As underlined by dr hab. Andrei Macuk, in Poland a scientist does not have many duties that do not concern scientific work, there is much less red tape.

‘In Belarus, I was supposed to report all the time where I was and at what time: the archive, the library, a conference or some other place. In general, there is a lot more paperwork in Belarus that I had to handle. A quarterly report had to be submitted on what had been done during those past three months. I do similar research here, but I waste less time on all kinds of paperwork,’ claims dr hab. Andrei Macuk.


The group of more than 30 scientists who carry out projects at Polish HEIs, scientific institutes of the Polish Academy of Sciences or research institutes will be joined later this year by other beneficiaries of the programme. In the second edition of the ‘Solidary with Scientists’ initiative more than 40 projects were submitted involving Belarusian scientists who face repression in their home country and are deprived of the possibility to conduct unfettered scientific research.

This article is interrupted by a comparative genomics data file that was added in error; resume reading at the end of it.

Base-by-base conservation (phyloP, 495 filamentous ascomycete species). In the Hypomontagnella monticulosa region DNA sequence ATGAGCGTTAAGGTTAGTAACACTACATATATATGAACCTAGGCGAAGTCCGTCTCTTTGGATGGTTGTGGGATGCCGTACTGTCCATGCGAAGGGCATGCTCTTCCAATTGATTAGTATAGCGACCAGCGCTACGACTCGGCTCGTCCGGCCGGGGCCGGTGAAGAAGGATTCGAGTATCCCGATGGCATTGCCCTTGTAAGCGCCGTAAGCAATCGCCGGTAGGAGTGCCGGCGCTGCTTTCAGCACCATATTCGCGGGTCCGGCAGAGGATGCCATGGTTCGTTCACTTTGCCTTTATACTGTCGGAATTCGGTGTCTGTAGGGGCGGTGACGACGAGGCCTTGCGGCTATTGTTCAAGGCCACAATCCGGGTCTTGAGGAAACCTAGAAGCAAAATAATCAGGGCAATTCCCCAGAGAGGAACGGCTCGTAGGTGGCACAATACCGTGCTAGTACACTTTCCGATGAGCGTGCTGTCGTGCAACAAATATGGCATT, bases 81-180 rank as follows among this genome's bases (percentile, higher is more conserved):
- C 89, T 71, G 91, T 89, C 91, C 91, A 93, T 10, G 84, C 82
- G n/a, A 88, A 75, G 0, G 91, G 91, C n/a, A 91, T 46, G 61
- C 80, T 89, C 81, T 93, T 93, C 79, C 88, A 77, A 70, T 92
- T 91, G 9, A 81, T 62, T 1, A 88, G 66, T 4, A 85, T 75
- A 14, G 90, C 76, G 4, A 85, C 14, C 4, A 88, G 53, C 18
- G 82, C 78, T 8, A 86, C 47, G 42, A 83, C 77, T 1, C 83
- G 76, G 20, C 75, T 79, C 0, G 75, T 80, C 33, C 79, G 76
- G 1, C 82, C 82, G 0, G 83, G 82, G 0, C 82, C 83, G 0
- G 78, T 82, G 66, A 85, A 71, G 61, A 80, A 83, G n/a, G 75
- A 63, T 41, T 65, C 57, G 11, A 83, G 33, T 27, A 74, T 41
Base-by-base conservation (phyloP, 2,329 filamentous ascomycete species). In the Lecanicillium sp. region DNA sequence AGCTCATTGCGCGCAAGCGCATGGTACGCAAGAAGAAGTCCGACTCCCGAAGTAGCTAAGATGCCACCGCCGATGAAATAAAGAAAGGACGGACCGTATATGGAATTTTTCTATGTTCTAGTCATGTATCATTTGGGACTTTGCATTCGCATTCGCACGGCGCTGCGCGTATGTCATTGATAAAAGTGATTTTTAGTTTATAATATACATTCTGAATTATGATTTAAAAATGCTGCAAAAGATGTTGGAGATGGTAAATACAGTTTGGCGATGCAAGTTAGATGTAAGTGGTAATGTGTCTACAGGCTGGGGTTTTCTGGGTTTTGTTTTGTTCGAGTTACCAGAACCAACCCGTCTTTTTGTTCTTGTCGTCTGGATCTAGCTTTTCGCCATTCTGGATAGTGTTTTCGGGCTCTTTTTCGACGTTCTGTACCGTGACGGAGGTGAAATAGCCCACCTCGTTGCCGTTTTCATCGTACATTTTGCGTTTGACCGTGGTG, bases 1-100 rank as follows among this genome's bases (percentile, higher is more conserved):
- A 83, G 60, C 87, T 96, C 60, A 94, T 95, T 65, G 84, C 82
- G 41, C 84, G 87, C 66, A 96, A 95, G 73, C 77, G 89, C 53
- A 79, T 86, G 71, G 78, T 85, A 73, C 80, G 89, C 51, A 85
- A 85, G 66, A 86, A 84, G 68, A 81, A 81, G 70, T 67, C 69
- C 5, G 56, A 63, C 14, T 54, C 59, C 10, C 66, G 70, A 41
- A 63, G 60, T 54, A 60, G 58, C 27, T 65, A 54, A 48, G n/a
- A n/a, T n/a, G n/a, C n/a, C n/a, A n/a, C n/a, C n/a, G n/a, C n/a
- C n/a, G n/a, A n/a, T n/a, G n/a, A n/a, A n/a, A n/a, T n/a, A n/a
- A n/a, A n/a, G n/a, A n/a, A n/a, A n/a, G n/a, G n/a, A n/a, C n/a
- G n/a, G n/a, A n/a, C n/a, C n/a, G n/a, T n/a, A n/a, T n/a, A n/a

According to the rules of the programme, each scholar participating this year receives financial support consisting of: the scientist’s salary of PLN 8,500 gross; a one-off mobility allowance of PLN 5,000 (lump sum), paid by the host institution to the scientist’s account, to cover the costs of resettlement and the costs of persons sharing the common household with the scientist; a one-off task allowance for the scientist’s tutor (or tutors), who is a person employed by the inviting institution, of PLN 6,000 gross; a training allowance to finance the costs of educational fees (e.g. a training allowance for financing education costs (e.g. Polish language course, vocational training) – in the maximum amount of PLN 500 for each month of stay, settled on the basis of incurred costs.

The National Centre for Research and Development has also joined NAWA in supporting Belarusian scientists and has announced a special competition for this group of researchers. Thanks to this funding, Belarusian scientists will be able to receive research funds in our country for longer.


In total, more than 1,100 people have received support through NAWA activities. The total budget of the activities was about PLN 14 million in 2020. Yet for some, this assistance proves invaluable and cannot be expressed in money alone.

‘The help offered to us by Poles cannot be expressed in any money. This is how the world is changing,’ Tatiana adds.


*the data of some interviewees have been changed for security reasons